The History and Reception of “Roll Jordan, Roll”

After a discussion on the origins of black spirituals I was left questioning the origins of specific spirituals like “Roll Jordan, Roll”. I found, although not very surprising, that “Roll Jordan, Roll” was created by an european man by the name of Charles Wesley in the eighteenth century. He was a methodist preacher and after reading the articles by Jackson and Krehbiel, which have the goal of tackling this question of origin, I was not at all surprised that the origins of the song came from a white, protestant background. What I am left wondering is how “Roll Jordan, Roll” made it’s way to the slave south of the mid to late nineteenth century.
What I have found through my search in pursuit of answering my wonder is that the song may have been used as an effort to christianize the slaves. What I mean is the song wasn’t the sole proprietor in christianizing but was apart of a curriculum in doing so. It seems that the song had gone through an evolution and rather than being a christianizing song to the slaves, it was turned into a song of sorrow or conduit for abolitionism.
The religious allegories of the song had become a story of escaping slavery. There are many adaptations of the song, but the idea of the song being one of being delivered from slavery remains. The photo below is a documentation of one adaptation of the song. It was recorded into the Slave Songs of the United States (1867). 

Slave Songs of the United States by William Francis Allen

“Roll Jordan, Roll” was eventually widely accepted as a former slave song rather than methodist spiritual. Below is a excerpt from a newspaper article from 1880. Whomever wrote it acknowledges that the songs sung by the Jubilee Singers, included “Roll Jordan, Roll” originated from “slavery times”, not the old English Methodists.
I suppose for me “Roll Jordan, Roll” can not be owned by any race. It is a black spiritual as well as a Methodist hymn.
Works Cited and Consulted:
“The National Capital. Wether–Society–The Jubilee Singers.” Weekly Louisianian (New Orleans), March 20, 1880. Accessed March 20, 2018. African American Newspapers.
“Roll Jordan Roll: A Community in Song and Sound.” The Black Atlantic. March 18, 2014. Accessed March 20, 2018. https://sites.duke.edu/blackatlantic/2014/03/18/roll-jordan-roll-a-community-in-song-and-sound/.
“The River Jordan in Early African American Spirituals by Daniel L. Smith-Christopher.” River Jordan in Early African American Spirituals. Accessed March 20, 2018. http://www.bibleodyssey.org/places/related-articles/river-jordan-in-early-african-american-spirituals.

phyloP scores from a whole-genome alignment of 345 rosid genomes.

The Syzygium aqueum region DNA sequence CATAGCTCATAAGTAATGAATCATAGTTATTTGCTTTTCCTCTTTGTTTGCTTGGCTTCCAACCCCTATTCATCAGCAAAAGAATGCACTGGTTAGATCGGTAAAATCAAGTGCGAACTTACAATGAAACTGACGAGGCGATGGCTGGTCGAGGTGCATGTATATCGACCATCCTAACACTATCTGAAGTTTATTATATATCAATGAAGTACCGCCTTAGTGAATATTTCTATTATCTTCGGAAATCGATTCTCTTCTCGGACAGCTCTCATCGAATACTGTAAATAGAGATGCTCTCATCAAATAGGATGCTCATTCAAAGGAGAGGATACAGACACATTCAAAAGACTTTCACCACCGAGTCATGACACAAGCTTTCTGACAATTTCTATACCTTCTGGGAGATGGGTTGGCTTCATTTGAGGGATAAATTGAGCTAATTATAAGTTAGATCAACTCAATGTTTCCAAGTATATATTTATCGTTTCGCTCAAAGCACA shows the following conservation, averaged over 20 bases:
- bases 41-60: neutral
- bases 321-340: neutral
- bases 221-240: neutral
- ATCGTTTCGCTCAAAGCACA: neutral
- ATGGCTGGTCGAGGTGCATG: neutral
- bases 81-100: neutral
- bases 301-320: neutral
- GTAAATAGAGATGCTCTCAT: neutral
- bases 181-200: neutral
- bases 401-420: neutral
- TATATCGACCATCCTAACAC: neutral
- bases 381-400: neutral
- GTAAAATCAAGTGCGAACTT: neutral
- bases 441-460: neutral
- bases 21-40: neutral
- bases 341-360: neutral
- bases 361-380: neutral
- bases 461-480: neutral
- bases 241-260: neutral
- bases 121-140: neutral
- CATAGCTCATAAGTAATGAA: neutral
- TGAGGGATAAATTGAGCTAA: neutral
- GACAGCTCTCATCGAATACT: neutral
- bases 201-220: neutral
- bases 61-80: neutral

“Slave Songs of the United South.” William Francis Allen, 1830-1889, Charles Pickard Ware, 1840-1921, and Lucy McKim Garrison, 1842-1877. Slave Songs of the United States. Accessed March 20, 2018. http://docsouth.unc.edu/church/allen/allen.html#slsong1.

Transmission of “Nobody know(s) the(de) Trouble I(‘ve) See(n)”

As former slaves entered American culture and society as citizens with slightly more rights after the Civil War and Reconstruction they created bands and groups for themselves to play in. In the late 19th and early 20th century military bands, small orchestras, and “stock bands” were formed mostly performing popular music of the day as well as notable Classical music such as Mozart Operas.

Claflin University Brass Band. Picture collected for the 1900 Paris Exposition

Claflin University Brass Band. Picture collected for the 1900 Paris Exposition <http://www.loc.gov/pictures/item/2001705781>

 

At this time spiritual music had long been co-opted by white culture with many former slave songs being compiled in “American” songbooks. In the 1920s black composers and arrangers were able to publish their settings for these groups. Composers Gussie Davis, M.L. Lake, Robert Cole, and others were very popular stock band composers and arrangers during the ’20s. Here is a setting of the familiar tune “Nobody knows de trouble I seen” from M.L. Lake.

Setting for small orchestra. http://lcweb2.loc.gov/diglib/ihas/loc.natlib.ihas.100010139/pageturner.html?page=2&section=p0001&size=640

Setting for small orchestra.
http://lcweb2.loc.gov/diglib/ihas/loc.natlib.ihas.100010139/pageturner.html?page=2&section=p0001&size=640

 

We can find the melody in the treble voice and this is a form of the melody that modern listeners would most likely be familiar with. However because of its setting it and acculturation it is rife with western harmonization and figuration. This adaptation of black folk songs is something that we are very comfortable with and reminds me of William Grant-Still’s Afro-American Symphony.

H.T. Burleigh (1866-1949) was an essential figure in bringing black folk music to the classical music scene in post-reconstruction America. He introduced popular singers to the literature and was well connected with influential musical big-wigs, including Antonin Dvorak.

H.T. Burleigh's setting of "Nobody knows" for voice and piano. http://library.duke.edu/digitalcollections/hasm_n0737/

H.T. Burleigh’s setting of “Nobody knows” for voice and piano.
http://library.duke.edu/digitalcollections/hasm_n0737/

The earliest notated record of this particular tune we have is from Slave Songs of the United States, published in 1867, the seminal work of collecting slave songs in the Antebellum South. This representation from the collection is not definite however, it is still subject to editing and doesn’t account for massive variation across the southern states. SlaveSongsThis post outlines how different settings of the same tune have been treated when brought into a western context and setting. First the tune is in its most original form (that we have available), then adapted to solo voice and piano for mass consumption and use in the home and then finally used as popular music that can be recognized by the populous who attend concerts.